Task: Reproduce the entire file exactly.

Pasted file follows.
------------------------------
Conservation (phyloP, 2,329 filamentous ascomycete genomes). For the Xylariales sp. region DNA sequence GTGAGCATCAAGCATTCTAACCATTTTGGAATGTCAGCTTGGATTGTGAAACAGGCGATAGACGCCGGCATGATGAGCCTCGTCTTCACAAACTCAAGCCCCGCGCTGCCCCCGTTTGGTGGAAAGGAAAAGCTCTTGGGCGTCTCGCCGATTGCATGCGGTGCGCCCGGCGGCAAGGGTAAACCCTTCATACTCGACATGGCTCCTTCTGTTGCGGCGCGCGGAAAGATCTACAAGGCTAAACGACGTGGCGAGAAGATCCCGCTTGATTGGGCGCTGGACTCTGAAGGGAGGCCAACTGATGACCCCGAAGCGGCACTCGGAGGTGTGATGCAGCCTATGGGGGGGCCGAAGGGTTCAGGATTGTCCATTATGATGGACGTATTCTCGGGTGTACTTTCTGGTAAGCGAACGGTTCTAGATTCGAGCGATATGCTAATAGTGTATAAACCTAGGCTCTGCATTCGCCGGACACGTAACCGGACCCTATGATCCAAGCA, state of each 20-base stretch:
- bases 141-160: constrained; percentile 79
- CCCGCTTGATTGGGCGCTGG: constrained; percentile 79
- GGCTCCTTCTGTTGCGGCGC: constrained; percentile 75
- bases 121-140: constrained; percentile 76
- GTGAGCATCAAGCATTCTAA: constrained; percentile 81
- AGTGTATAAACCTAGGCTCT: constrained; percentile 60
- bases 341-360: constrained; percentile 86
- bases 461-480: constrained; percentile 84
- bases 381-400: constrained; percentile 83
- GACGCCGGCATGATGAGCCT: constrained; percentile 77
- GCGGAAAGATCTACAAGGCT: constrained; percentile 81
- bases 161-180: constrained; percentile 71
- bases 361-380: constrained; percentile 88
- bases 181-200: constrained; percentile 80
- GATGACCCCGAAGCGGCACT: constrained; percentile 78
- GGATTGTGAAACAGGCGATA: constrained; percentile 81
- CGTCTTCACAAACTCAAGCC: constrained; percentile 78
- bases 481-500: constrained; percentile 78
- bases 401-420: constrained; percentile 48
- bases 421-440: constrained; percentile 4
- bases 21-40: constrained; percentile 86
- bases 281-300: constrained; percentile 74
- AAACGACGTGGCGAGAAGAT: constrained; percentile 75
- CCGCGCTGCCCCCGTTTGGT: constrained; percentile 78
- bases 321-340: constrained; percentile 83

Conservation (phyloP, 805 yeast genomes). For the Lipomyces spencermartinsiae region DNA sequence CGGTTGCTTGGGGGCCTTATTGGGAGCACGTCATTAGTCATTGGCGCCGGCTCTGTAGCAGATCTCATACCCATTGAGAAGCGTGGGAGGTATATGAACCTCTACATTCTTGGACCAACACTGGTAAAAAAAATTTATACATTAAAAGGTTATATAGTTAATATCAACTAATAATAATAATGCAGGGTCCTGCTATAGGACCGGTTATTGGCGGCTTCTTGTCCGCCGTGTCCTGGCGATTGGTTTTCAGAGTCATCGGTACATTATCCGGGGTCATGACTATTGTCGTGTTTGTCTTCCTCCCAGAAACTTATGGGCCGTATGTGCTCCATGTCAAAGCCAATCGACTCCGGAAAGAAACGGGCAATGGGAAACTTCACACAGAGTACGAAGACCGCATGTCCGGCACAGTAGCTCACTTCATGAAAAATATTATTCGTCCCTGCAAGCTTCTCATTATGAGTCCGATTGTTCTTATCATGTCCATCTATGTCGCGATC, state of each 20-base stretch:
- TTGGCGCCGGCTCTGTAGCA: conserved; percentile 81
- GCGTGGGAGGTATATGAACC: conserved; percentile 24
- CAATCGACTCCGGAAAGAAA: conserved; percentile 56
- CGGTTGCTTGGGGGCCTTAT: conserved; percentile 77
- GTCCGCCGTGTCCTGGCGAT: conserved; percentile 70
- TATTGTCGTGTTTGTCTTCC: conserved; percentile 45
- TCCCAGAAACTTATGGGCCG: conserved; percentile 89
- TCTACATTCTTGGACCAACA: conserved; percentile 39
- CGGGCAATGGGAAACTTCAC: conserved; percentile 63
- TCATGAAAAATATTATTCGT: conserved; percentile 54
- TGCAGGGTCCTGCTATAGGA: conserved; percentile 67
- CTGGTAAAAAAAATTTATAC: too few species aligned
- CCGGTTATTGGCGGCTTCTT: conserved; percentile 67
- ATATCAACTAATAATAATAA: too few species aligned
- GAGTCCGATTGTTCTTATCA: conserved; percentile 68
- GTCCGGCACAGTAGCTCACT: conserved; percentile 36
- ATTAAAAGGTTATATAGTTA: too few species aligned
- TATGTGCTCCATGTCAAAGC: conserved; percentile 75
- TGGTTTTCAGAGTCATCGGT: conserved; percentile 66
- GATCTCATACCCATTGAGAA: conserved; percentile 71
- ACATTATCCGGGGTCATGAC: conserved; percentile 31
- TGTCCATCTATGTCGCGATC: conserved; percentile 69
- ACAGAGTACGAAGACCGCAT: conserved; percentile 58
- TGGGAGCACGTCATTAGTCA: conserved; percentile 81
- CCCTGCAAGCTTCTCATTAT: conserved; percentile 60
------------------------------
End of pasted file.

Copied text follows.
Conservation (phyloP, 2,329 filamentous ascomycete genomes). For the Xylariales sp. region DNA sequence GTGAGCATCAAGCATTCTAACCATTTTGGAATGTCAGCTTGGATTGTGAAACAGGCGATAGACGCCGGCATGATGAGCCTCGTCTTCACAAACTCAAGCCCCGCGCTGCCCCCGTTTGGTGGAAAGGAAAAGCTCTTGGGCGTCTCGCCGATTGCATGCGGTGCGCCCGGCGGCAAGGGTAAACCCTTCATACTCGACATGGCTCCTTCTGTTGCGGCGCGCGGAAAGATCTACAAGGCTAAACGACGTGGCGAGAAGATCCCGCTTGATTGGGCGCTGGACTCTGAAGGGAGGCCAACTGATGACCCCGAAGCGGCACTCGGAGGTGTGATGCAGCCTATGGGGGGGCCGAAGGGTTCAGGATTGTCCATTATGATGGACGTATTCTCGGGTGTACTTTCTGGTAAGCGAACGGTTCTAGATTCGAGCGATATGCTAATAGTGTATAAACCTAGGCTCTGCATTCGCCGGACACGTAACCGGACCCTATGATCCAAGCA, state of each 20-base stretch:
- bases 141-160: constrained; percentile 79
- CCCGCTTGATTGGGCGCTGG: constrained; percentile 79
- GGCTCCTTCTGTTGCGGCGC: constrained; percentile 75
- bases 121-140: constrained; percentile 76
- GTGAGCATCAAGCATTCTAA: constrained; percentile 81
- AGTGTATAAACCTAGGCTCT: constrained; percentile 60
- bases 341-360: constrained; percentile 86
- bases 461-480: constrained; percentile 84
- bases 381-400: constrained; percentile 83
- GACGCCGGCATGATGAGCCT: constrained; percentile 77
- GCGGAAAGATCTACAAGGCT: constrained; percentile 81
- bases 161-180: constrained; percentile 71
- bases 361-380: constrained; percentile 88
- bases 181-200: constrained; percentile 80
- GATGACCCCGAAGCGGCACT: constrained; percentile 78
- GGATTGTGAAACAGGCGATA: constrained; percentile 81
- CGTCTTCACAAACTCAAGCC: constrained; percentile 78
- bases 481-500: constrained; percentile 78
- bases 401-420: constrained; percentile 48
- bases 421-440: constrained; percentile 4
- bases 21-40: constrained; percentile 86
- bases 281-300: constrained; percentile 74
- AAACGACGTGGCGAGAAGAT: constrained; percentile 75
- CCGCGCTGCCCCCGTTTGGT: constrained; percentile 78
- bases 321-340: constrained; percentile 83

Conservation (phyloP, 805 yeast genomes). For the Lipomyces spencermartinsiae region DNA sequence CGGTTGCTTGGGGGCCTTATTGGGAGCACGTCATTAGTCATTGGCGCCGGCTCTGTAGCAGATCTCATACCCATTGAGAAGCGTGGGAGGTATATGAACCTCTACATTCTTGGACCAACACTGGTAAAAAAAATTTATACATTAAAAGGTTATATAGTTAATATCAACTAATAATAATAATGCAGGGTCCTGCTATAGGACCGGTTATTGGCGGCTTCTTGTCCGCCGTGTCCTGGCGATTGGTTTTCAGAGTCATCGGTACATTATCCGGGGTCATGACTATTGTCGTGTTTGTCTTCCTCCCAGAAACTTATGGGCCGTATGTGCTCCATGTCAAAGCCAATCGACTCCGGAAAGAAACGGGCAATGGGAAACTTCACACAGAGTACGAAGACCGCATGTCCGGCACAGTAGCTCACTTCATGAAAAATATTATTCGTCCCTGCAAGCTTCTCATTATGAGTCCGATTGTTCTTATCATGTCCATCTATGTCGCGATC, state of each 20-base stretch:
- TTGGCGCCGGCTCTGTAGCA: conserved; percentile 81
- GCGTGGGAGGTATATGAACC: conserved; percentile 24
- CAATCGACTCCGGAAAGAAA: conserved; percentile 56
- CGGTTGCTTGGGGGCCTTAT: conserved; percentile 77
- GTCCGCCGTGTCCTGGCGAT: conserved; percentile 70
- TATTGTCGTGTTTGTCTTCC: conserved; percentile 45
- TCCCAGAAACTTATGGGCCG: conserved; percentile 89
- TCTACATTCTTGGACCAACA: conserved; percentile 39
- CGGGCAATGGGAAACTTCAC: conserved; percentile 63
- TCATGAAAAATATTATTCGT: conserved; percentile 54
- TGCAGGGTCCTGCTATAGGA: conserved; percentile 67
- CTGGTAAAAAAAATTTATAC: too few species aligned
- CCGGTTATTGGCGGCTTCTT: conserved; percentile 67
- ATATCAACTAATAATAATAA: too few species aligned
- GAGTCCGATTGTTCTTATCA: conserved; percentile 68
- GTCCGGCACAGTAGCTCACT: conserved; percentile 36
- ATTAAAAGGTTATATAGTTA: too few species aligned
- TATGTGCTCCATGTCAAAGC: conserved; percentile 75
- TGGTTTTCAGAGTCATCGGT: conserved; percentile 66
- GATCTCATACCCATTGAGAA: conserved; percentile 71
- ACATTATCCGGGGTCATGAC: conserved; percentile 31
- TGTCCATCTATGTCGCGATC: conserved; percentile 69
- ACAGAGTACGAAGACCGCAT: conserved; percentile 58
- TGGGAGCACGTCATTAGTCA: conserved; percentile 81
- CCCTGCAAGCTTCTCATTAT: conserved; percentile 60